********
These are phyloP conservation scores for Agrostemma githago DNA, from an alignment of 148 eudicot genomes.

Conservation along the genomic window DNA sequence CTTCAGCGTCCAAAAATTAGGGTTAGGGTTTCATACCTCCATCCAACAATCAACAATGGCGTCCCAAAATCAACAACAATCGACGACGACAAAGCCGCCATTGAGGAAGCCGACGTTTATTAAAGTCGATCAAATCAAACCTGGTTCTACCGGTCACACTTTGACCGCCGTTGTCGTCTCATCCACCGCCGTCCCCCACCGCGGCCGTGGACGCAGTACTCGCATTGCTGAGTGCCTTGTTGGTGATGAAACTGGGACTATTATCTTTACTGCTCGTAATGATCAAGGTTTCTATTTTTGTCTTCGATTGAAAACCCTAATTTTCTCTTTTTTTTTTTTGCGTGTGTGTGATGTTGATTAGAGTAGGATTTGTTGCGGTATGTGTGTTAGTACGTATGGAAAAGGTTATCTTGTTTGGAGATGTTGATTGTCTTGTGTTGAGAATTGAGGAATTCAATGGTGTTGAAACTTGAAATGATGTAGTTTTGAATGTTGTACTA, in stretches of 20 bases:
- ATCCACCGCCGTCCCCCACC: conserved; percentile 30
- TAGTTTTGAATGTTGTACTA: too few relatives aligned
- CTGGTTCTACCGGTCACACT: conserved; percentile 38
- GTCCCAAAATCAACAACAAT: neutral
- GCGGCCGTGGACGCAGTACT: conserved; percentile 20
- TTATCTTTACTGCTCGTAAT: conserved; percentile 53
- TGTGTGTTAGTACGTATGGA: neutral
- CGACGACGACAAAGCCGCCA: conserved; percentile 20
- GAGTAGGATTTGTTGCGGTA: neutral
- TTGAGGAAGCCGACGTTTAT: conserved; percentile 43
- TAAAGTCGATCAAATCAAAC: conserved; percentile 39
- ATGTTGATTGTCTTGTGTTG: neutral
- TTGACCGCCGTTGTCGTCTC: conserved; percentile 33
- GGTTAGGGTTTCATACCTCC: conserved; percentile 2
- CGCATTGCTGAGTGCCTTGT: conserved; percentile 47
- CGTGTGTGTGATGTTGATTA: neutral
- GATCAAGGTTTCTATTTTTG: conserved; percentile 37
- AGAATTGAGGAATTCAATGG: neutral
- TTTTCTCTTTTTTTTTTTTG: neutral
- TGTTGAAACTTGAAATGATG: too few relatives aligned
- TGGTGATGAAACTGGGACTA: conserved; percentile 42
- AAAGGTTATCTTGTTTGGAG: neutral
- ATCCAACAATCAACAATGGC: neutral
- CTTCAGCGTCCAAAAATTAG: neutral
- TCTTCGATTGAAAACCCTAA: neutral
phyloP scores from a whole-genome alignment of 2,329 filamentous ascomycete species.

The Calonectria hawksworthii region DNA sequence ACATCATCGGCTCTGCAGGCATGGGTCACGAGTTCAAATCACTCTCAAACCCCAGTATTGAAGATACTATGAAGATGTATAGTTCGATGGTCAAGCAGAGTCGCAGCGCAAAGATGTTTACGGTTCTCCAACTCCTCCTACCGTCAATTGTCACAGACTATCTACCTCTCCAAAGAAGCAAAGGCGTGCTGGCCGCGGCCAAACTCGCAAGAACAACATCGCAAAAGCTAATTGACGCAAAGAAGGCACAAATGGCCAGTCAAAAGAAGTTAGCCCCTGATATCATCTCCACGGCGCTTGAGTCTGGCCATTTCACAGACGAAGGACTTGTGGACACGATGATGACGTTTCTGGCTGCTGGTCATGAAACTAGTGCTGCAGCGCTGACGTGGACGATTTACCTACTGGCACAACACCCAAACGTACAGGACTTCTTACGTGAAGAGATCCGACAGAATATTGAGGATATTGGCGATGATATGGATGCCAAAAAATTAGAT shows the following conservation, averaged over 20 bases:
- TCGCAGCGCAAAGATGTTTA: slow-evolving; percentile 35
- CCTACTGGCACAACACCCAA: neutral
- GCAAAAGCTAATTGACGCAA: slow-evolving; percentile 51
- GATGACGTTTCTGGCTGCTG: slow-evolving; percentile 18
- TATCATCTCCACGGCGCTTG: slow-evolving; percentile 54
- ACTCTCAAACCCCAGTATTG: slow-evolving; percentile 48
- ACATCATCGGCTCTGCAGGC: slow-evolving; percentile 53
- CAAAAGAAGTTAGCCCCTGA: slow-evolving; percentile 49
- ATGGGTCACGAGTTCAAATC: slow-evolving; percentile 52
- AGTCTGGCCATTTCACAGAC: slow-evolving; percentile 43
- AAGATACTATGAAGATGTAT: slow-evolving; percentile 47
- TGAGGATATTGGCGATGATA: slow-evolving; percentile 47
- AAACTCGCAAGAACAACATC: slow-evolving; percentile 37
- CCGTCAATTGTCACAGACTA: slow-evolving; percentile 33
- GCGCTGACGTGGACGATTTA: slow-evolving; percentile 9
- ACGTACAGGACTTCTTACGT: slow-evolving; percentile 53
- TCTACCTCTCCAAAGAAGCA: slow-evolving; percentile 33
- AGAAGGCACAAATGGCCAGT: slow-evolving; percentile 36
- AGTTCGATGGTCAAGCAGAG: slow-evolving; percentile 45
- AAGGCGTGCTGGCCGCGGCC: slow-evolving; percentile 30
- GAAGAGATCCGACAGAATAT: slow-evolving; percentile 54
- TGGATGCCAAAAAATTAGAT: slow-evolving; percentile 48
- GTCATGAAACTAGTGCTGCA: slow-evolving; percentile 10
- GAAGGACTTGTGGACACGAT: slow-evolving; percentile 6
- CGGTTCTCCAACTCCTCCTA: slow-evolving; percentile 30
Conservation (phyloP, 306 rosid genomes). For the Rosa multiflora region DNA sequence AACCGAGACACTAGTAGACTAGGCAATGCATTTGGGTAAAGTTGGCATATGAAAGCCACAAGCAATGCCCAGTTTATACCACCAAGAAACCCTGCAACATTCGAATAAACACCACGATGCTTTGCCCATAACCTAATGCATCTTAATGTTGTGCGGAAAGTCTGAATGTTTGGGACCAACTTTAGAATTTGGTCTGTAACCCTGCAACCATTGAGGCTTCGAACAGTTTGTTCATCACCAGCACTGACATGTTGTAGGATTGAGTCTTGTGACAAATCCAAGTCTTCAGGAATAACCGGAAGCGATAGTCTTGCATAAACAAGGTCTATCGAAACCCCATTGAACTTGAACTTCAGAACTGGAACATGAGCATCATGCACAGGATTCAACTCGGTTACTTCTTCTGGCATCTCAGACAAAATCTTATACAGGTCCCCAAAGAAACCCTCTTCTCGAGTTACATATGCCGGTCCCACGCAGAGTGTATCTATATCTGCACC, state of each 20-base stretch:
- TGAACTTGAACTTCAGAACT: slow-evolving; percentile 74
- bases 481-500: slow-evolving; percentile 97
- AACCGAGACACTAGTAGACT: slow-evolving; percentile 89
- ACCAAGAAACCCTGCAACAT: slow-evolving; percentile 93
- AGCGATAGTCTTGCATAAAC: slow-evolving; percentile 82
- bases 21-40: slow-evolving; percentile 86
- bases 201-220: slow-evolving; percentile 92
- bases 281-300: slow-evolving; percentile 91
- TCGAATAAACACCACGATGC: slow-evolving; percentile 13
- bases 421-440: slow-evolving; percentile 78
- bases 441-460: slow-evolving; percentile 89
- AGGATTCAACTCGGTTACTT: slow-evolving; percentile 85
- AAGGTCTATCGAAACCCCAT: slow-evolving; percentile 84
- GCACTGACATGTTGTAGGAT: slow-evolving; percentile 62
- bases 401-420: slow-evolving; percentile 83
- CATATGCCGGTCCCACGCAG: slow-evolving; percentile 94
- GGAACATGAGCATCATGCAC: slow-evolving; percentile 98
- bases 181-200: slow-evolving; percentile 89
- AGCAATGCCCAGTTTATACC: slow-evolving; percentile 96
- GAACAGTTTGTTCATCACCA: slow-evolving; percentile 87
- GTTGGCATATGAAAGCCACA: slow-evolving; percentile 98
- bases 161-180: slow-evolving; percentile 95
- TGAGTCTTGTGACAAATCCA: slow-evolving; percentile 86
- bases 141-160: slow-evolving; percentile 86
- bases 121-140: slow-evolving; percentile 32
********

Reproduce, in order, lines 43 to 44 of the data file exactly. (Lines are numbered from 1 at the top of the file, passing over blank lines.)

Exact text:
- CCGTCAATTGTCACAGACTA: slow-evolving; percentile 33
- GCGCTGACGTGGACGATTTA: slow-evolving; percentile 9